As It Turns Out, a New York Man Doesn't Own Facebook After All: Paul Ceglia says he owns Facebook, but a New York judge granted Mark Zuckerberg's motion to dismiss a suit by Ceglia. It's been a year since a previous judge recommended terminating the suit because key parts of the contract the plaintif presented had been faked.

Netflix Prepares for France, Netherlands, and Belgium: Netflix started hiring translators last year localize its service in Europe. The company will soon begin offering a streaming service in France, Netherlands, and Belgium. Future expansions apparently are planned for areas that are further east because the company also hired translators who are fluent in Turkish, Korean, and Hindi.

Privacy Seems More of a Hot Button Issue in Europe: An article by James Ranter in the New York Times this week described a call by Peter Hustinx, the European Union's data protection supervisor, for member governments to update privacy laws by the end of this year to restore public trust in the Internet. Hustinx also said that President Obama needs to carry though on his pledge to review US privacy policies.

Why Consider a Solid State Disk Drive? When buying a new computer, whether desktop or notebook, you should consider a solid-state drive. Many notebook computers now come with solid-state drives, but the Lenovo that replaced an older Toshiba came with a hybrid 1TB hard drive — a standard drive with a considerably larger amount of cache to emulate SSD-like performance. Well, it didn't.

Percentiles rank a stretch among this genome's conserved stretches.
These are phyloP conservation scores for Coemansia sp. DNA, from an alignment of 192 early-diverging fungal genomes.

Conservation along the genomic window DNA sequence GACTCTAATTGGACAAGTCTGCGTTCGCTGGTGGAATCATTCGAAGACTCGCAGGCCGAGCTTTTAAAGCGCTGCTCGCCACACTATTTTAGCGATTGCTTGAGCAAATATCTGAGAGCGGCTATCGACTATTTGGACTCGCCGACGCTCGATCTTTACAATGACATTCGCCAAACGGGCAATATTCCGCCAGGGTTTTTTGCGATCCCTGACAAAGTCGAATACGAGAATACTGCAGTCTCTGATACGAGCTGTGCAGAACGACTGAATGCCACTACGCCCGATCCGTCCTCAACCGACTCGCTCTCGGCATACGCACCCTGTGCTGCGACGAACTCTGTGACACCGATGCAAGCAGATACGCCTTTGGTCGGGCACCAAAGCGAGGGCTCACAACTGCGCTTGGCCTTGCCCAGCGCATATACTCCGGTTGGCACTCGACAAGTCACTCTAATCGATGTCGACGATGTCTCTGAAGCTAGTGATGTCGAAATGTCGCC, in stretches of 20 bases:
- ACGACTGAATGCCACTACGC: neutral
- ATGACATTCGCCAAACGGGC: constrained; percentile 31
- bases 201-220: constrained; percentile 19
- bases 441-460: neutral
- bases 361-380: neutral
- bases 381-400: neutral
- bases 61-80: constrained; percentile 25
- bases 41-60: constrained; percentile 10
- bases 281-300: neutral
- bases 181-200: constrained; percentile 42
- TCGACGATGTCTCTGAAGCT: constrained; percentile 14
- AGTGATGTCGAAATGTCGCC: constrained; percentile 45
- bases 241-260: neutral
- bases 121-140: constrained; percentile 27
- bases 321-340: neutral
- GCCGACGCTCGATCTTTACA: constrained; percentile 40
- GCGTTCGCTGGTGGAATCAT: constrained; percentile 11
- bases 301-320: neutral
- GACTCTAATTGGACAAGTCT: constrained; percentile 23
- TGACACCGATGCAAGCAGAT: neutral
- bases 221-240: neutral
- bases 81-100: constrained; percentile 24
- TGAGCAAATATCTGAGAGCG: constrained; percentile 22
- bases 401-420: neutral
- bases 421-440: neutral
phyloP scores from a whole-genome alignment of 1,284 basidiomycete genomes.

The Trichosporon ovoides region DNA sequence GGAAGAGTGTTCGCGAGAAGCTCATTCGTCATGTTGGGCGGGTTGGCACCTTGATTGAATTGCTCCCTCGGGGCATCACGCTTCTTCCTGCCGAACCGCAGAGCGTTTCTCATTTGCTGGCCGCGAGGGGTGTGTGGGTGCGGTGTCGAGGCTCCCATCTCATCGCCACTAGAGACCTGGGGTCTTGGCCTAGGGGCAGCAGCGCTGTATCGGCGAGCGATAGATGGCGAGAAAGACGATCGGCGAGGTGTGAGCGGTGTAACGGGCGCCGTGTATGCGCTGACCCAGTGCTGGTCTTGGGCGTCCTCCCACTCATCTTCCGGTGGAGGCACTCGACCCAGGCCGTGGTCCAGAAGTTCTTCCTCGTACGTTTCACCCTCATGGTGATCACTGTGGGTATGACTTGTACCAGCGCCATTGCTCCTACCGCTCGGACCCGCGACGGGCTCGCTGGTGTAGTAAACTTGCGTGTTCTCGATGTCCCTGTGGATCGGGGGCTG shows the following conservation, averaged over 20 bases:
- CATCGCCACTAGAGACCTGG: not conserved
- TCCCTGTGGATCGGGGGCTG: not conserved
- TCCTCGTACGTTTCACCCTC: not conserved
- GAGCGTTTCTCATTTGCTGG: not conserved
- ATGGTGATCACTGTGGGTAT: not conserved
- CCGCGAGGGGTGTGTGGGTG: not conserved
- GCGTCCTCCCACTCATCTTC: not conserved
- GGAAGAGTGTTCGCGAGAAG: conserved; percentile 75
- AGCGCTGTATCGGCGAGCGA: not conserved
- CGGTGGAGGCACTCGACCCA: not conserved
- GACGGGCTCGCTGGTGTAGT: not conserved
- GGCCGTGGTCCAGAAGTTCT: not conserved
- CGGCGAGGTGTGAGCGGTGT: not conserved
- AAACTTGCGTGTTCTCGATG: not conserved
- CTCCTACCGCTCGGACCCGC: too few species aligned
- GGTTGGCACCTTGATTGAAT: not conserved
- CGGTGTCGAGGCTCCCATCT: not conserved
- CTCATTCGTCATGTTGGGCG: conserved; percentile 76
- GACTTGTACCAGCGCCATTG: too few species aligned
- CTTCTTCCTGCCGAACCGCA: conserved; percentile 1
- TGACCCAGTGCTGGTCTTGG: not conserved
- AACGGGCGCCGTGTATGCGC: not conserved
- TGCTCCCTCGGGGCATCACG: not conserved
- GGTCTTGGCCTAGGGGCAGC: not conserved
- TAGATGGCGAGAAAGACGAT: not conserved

30 Mar 2014

Windows XP Ends But You Can't Upgrade. Now What? You already know that support for Windows XP ends a week after April Fool's Day, but then what? No, this isn't another YOU REALLY NEED TO UPGRADE TO WINDOWS 8.1 message. There are other options. If you won't upgrade to Windows 8 because the nay-sayers have convinced you it's no good and you won't upgrade to Windows 7 because it's outdated, what are your choices? Well, you could buy a Mac. Or you could install some version of Linux. Have you heard of Zorin?

Short Circuits: Everybody Wants a Part of the Wearables Game: Google Glass (more about that later), virtual reality goggles from Facebook (more about that later, too), and now wearable fitness monitors from Intel. More about that one on this week's program.

Google Glass: Coming Someday to Your Nearby Optical Store: Google has announced a deal with the world's largest supplier of eyeglasses, Luxottica. By "large", I mean that this company controls more than 80% of the world's major eye-wear brands. If you've wondered why frames cost $200 to $300 for bits of plastic that are probably worth no more than $10, this may explain it. Luxottica owns brands such as Ray-Ban, Persol, and Oakley; it also manufactures those high-priced frames you find in optical stores. In fact, the company runs more than 5000 optical stores in the US.

Facebook Plans to Bring Reality to Virtual with Oculus Rift: Oculus VR has garnered a lot of attention in recent months, raising $91 million through the crowd-funding operation, Kickstarter. They developed a virtual reality headset called the Oculus Rift. The company had planned to release a consumer version of the hardware late this year or early next year. And now Facebook has bought the company for $2 billion.

Turkish Court Says Twitter is OK: Finally -- something that doesn't concern wearable computers. A Turkish court has ordered the country's telecommunications agency to restore access to Twitter. The government previously had blocked access to the social network.